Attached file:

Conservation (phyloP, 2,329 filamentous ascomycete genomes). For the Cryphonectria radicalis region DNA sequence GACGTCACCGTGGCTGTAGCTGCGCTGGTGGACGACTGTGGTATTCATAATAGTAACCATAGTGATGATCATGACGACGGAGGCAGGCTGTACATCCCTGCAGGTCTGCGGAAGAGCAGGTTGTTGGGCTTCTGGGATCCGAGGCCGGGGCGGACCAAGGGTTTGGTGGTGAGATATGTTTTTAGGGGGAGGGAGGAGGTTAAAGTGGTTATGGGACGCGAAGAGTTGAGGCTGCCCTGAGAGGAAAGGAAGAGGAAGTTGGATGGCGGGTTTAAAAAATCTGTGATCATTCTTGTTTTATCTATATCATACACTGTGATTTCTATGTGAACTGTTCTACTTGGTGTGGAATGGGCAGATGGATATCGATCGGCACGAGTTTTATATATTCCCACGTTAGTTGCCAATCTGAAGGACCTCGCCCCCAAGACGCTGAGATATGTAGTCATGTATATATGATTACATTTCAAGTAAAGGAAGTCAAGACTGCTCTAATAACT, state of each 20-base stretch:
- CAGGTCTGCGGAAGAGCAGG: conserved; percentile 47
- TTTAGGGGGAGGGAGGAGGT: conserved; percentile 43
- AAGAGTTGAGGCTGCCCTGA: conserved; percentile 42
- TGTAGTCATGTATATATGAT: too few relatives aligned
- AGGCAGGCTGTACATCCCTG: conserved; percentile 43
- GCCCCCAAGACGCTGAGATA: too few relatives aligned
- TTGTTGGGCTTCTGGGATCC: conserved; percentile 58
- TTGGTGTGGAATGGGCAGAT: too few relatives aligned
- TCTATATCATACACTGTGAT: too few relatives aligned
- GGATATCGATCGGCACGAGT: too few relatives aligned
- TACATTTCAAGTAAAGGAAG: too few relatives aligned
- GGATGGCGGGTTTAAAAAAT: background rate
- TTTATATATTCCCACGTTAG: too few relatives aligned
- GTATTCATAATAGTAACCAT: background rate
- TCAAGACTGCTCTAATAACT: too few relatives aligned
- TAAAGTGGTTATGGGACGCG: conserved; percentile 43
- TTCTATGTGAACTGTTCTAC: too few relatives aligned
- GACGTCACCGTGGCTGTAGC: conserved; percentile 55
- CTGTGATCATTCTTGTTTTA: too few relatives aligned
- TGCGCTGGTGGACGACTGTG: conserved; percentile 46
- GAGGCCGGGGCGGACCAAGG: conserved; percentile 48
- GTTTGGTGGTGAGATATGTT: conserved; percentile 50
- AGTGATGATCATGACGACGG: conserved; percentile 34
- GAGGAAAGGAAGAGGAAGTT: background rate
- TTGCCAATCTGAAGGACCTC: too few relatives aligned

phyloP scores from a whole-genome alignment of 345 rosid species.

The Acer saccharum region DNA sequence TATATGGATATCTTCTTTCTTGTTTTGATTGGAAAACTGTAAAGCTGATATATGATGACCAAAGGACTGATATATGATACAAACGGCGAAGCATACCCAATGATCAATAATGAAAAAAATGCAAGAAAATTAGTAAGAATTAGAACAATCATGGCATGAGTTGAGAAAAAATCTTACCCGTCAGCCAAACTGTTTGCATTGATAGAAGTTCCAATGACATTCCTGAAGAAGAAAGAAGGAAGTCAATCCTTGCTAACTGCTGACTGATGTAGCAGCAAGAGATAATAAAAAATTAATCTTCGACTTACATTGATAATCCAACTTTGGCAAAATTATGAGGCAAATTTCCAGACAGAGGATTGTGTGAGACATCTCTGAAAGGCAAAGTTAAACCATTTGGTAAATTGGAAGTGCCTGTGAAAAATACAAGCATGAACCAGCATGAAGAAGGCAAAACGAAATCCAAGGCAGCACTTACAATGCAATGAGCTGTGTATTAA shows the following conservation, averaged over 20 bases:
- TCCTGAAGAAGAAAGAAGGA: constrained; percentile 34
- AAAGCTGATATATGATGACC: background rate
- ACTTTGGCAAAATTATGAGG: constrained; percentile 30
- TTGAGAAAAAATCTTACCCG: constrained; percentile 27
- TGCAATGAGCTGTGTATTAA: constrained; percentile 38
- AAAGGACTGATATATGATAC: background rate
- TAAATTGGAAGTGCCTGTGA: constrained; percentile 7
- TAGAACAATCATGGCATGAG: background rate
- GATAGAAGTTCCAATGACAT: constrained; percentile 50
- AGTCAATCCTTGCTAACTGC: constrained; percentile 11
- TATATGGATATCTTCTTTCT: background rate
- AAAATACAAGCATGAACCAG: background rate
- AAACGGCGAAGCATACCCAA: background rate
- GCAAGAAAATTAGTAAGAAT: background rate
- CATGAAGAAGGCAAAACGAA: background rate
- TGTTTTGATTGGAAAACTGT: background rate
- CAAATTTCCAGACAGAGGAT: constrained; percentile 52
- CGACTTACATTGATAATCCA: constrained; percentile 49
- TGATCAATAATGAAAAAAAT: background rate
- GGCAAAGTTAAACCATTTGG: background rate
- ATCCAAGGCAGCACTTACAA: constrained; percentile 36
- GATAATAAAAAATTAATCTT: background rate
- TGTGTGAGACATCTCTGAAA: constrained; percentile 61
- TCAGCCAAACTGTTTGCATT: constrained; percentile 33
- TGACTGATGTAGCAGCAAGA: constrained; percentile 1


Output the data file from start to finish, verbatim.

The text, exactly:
Conservation (phyloP, 2,329 filamentous ascomycete genomes). For the Cryphonectria radicalis region DNA sequence GACGTCACCGTGGCTGTAGCTGCGCTGGTGGACGACTGTGGTATTCATAATAGTAACCATAGTGATGATCATGACGACGGAGGCAGGCTGTACATCCCTGCAGGTCTGCGGAAGAGCAGGTTGTTGGGCTTCTGGGATCCGAGGCCGGGGCGGACCAAGGGTTTGGTGGTGAGATATGTTTTTAGGGGGAGGGAGGAGGTTAAAGTGGTTATGGGACGCGAAGAGTTGAGGCTGCCCTGAGAGGAAAGGAAGAGGAAGTTGGATGGCGGGTTTAAAAAATCTGTGATCATTCTTGTTTTATCTATATCATACACTGTGATTTCTATGTGAACTGTTCTACTTGGTGTGGAATGGGCAGATGGATATCGATCGGCACGAGTTTTATATATTCCCACGTTAGTTGCCAATCTGAAGGACCTCGCCCCCAAGACGCTGAGATATGTAGTCATGTATATATGATTACATTTCAAGTAAAGGAAGTCAAGACTGCTCTAATAACT, state of each 20-base stretch:
- CAGGTCTGCGGAAGAGCAGG: conserved; percentile 47
- TTTAGGGGGAGGGAGGAGGT: conserved; percentile 43
- AAGAGTTGAGGCTGCCCTGA: conserved; percentile 42
- TGTAGTCATGTATATATGAT: too few relatives aligned
- AGGCAGGCTGTACATCCCTG: conserved; percentile 43
- GCCCCCAAGACGCTGAGATA: too few relatives aligned
- TTGTTGGGCTTCTGGGATCC: conserved; percentile 58
- TTGGTGTGGAATGGGCAGAT: too few relatives aligned
- TCTATATCATACACTGTGAT: too few relatives aligned
- GGATATCGATCGGCACGAGT: too few relatives aligned
- TACATTTCAAGTAAAGGAAG: too few relatives aligned
- GGATGGCGGGTTTAAAAAAT: background rate
- TTTATATATTCCCACGTTAG: too few relatives aligned
- GTATTCATAATAGTAACCAT: background rate
- TCAAGACTGCTCTAATAACT: too few relatives aligned
- TAAAGTGGTTATGGGACGCG: conserved; percentile 43
- TTCTATGTGAACTGTTCTAC: too few relatives aligned
- GACGTCACCGTGGCTGTAGC: conserved; percentile 55
- CTGTGATCATTCTTGTTTTA: too few relatives aligned
- TGCGCTGGTGGACGACTGTG: conserved; percentile 46
- GAGGCCGGGGCGGACCAAGG: conserved; percentile 48
- GTTTGGTGGTGAGATATGTT: conserved; percentile 50
- AGTGATGATCATGACGACGG: conserved; percentile 34
- GAGGAAAGGAAGAGGAAGTT: background rate
- TTGCCAATCTGAAGGACCTC: too few relatives aligned

phyloP scores from a whole-genome alignment of 345 rosid species.

The Acer saccharum region DNA sequence TATATGGATATCTTCTTTCTTGTTTTGATTGGAAAACTGTAAAGCTGATATATGATGACCAAAGGACTGATATATGATACAAACGGCGAAGCATACCCAATGATCAATAATGAAAAAAATGCAAGAAAATTAGTAAGAATTAGAACAATCATGGCATGAGTTGAGAAAAAATCTTACCCGTCAGCCAAACTGTTTGCATTGATAGAAGTTCCAATGACATTCCTGAAGAAGAAAGAAGGAAGTCAATCCTTGCTAACTGCTGACTGATGTAGCAGCAAGAGATAATAAAAAATTAATCTTCGACTTACATTGATAATCCAACTTTGGCAAAATTATGAGGCAAATTTCCAGACAGAGGATTGTGTGAGACATCTCTGAAAGGCAAAGTTAAACCATTTGGTAAATTGGAAGTGCCTGTGAAAAATACAAGCATGAACCAGCATGAAGAAGGCAAAACGAAATCCAAGGCAGCACTTACAATGCAATGAGCTGTGTATTAA shows the following conservation, averaged over 20 bases:
- TCCTGAAGAAGAAAGAAGGA: constrained; percentile 34
- AAAGCTGATATATGATGACC: background rate
- ACTTTGGCAAAATTATGAGG: constrained; percentile 30
- TTGAGAAAAAATCTTACCCG: constrained; percentile 27
- TGCAATGAGCTGTGTATTAA: constrained; percentile 38
- AAAGGACTGATATATGATAC: background rate
- TAAATTGGAAGTGCCTGTGA: constrained; percentile 7
- TAGAACAATCATGGCATGAG: background rate
- GATAGAAGTTCCAATGACAT: constrained; percentile 50
- AGTCAATCCTTGCTAACTGC: constrained; percentile 11
- TATATGGATATCTTCTTTCT: background rate
- AAAATACAAGCATGAACCAG: background rate
- AAACGGCGAAGCATACCCAA: background rate
- GCAAGAAAATTAGTAAGAAT: background rate
- CATGAAGAAGGCAAAACGAA: background rate
- TGTTTTGATTGGAAAACTGT: background rate
- CAAATTTCCAGACAGAGGAT: constrained; percentile 52
- CGACTTACATTGATAATCCA: constrained; percentile 49
- TGATCAATAATGAAAAAAAT: background rate
- GGCAAAGTTAAACCATTTGG: background rate
- ATCCAAGGCAGCACTTACAA: constrained; percentile 36
- GATAATAAAAAATTAATCTT: background rate
- TGTGTGAGACATCTCTGAAA: constrained; percentile 61
- TCAGCCAAACTGTTTGCATT: constrained; percentile 33
- TGACTGATGTAGCAGCAAGA: constrained; percentile 1